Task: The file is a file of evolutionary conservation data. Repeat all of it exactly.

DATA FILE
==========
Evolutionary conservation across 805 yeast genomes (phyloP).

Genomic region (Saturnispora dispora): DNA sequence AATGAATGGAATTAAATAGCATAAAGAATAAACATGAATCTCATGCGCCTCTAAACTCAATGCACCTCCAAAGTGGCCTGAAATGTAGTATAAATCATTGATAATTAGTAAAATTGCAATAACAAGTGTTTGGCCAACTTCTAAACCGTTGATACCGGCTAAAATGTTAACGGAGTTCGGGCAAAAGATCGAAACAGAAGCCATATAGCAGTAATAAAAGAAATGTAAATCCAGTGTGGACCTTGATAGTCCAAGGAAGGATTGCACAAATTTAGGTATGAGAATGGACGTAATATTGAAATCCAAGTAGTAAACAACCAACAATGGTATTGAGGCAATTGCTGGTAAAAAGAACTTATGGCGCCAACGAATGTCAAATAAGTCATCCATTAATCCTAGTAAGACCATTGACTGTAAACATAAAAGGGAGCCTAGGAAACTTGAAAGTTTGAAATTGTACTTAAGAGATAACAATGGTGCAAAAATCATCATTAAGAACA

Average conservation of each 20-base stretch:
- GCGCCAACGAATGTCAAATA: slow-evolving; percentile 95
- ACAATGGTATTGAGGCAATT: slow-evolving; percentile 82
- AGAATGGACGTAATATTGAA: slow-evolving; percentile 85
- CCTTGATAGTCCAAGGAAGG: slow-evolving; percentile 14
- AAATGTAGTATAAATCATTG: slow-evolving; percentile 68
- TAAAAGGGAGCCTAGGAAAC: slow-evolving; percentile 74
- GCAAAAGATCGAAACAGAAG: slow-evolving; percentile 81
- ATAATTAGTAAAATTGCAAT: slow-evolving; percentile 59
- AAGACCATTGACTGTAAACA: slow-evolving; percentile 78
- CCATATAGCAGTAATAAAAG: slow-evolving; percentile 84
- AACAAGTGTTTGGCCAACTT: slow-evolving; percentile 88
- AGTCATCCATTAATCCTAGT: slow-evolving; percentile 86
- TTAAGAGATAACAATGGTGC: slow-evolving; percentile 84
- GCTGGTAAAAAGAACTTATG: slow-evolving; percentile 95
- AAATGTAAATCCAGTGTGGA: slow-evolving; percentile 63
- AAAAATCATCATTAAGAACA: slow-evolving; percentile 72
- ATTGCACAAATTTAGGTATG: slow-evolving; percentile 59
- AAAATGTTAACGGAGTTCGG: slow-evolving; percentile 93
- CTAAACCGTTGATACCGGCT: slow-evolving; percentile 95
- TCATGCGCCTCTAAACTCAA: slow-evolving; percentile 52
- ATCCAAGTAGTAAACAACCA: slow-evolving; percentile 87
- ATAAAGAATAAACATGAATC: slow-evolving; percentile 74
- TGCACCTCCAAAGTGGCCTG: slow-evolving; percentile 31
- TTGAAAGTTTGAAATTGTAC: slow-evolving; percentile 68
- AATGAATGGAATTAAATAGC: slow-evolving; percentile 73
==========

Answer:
Evolutionary conservation across 805 yeast genomes (phyloP).

Genomic region (Saturnispora dispora): DNA sequence AATGAATGGAATTAAATAGCATAAAGAATAAACATGAATCTCATGCGCCTCTAAACTCAATGCACCTCCAAAGTGGCCTGAAATGTAGTATAAATCATTGATAATTAGTAAAATTGCAATAACAAGTGTTTGGCCAACTTCTAAACCGTTGATACCGGCTAAAATGTTAACGGAGTTCGGGCAAAAGATCGAAACAGAAGCCATATAGCAGTAATAAAAGAAATGTAAATCCAGTGTGGACCTTGATAGTCCAAGGAAGGATTGCACAAATTTAGGTATGAGAATGGACGTAATATTGAAATCCAAGTAGTAAACAACCAACAATGGTATTGAGGCAATTGCTGGTAAAAAGAACTTATGGCGCCAACGAATGTCAAATAAGTCATCCATTAATCCTAGTAAGACCATTGACTGTAAACATAAAAGGGAGCCTAGGAAACTTGAAAGTTTGAAATTGTACTTAAGAGATAACAATGGTGCAAAAATCATCATTAAGAACA

Average conservation of each 20-base stretch:
- GCGCCAACGAATGTCAAATA: slow-evolving; percentile 95
- ACAATGGTATTGAGGCAATT: slow-evolving; percentile 82
- AGAATGGACGTAATATTGAA: slow-evolving; percentile 85
- CCTTGATAGTCCAAGGAAGG: slow-evolving; percentile 14
- AAATGTAGTATAAATCATTG: slow-evolving; percentile 68
- TAAAAGGGAGCCTAGGAAAC: slow-evolving; percentile 74
- GCAAAAGATCGAAACAGAAG: slow-evolving; percentile 81
- ATAATTAGTAAAATTGCAAT: slow-evolving; percentile 59
- AAGACCATTGACTGTAAACA: slow-evolving; percentile 78
- CCATATAGCAGTAATAAAAG: slow-evolving; percentile 84
- AACAAGTGTTTGGCCAACTT: slow-evolving; percentile 88
- AGTCATCCATTAATCCTAGT: slow-evolving; percentile 86
- TTAAGAGATAACAATGGTGC: slow-evolving; percentile 84
- GCTGGTAAAAAGAACTTATG: slow-evolving; percentile 95
- AAATGTAAATCCAGTGTGGA: slow-evolving; percentile 63
- AAAAATCATCATTAAGAACA: slow-evolving; percentile 72
- ATTGCACAAATTTAGGTATG: slow-evolving; percentile 59
- AAAATGTTAACGGAGTTCGG: slow-evolving; percentile 93
- CTAAACCGTTGATACCGGCT: slow-evolving; percentile 95
- TCATGCGCCTCTAAACTCAA: slow-evolving; percentile 52
- ATCCAAGTAGTAAACAACCA: slow-evolving; percentile 87
- ATAAAGAATAAACATGAATC: slow-evolving; percentile 74
- TGCACCTCCAAAGTGGCCTG: slow-evolving; percentile 31
- TTGAAAGTTTGAAATTGTAC: slow-evolving; percentile 68
- AATGAATGGAATTAAATAGC: slow-evolving; percentile 73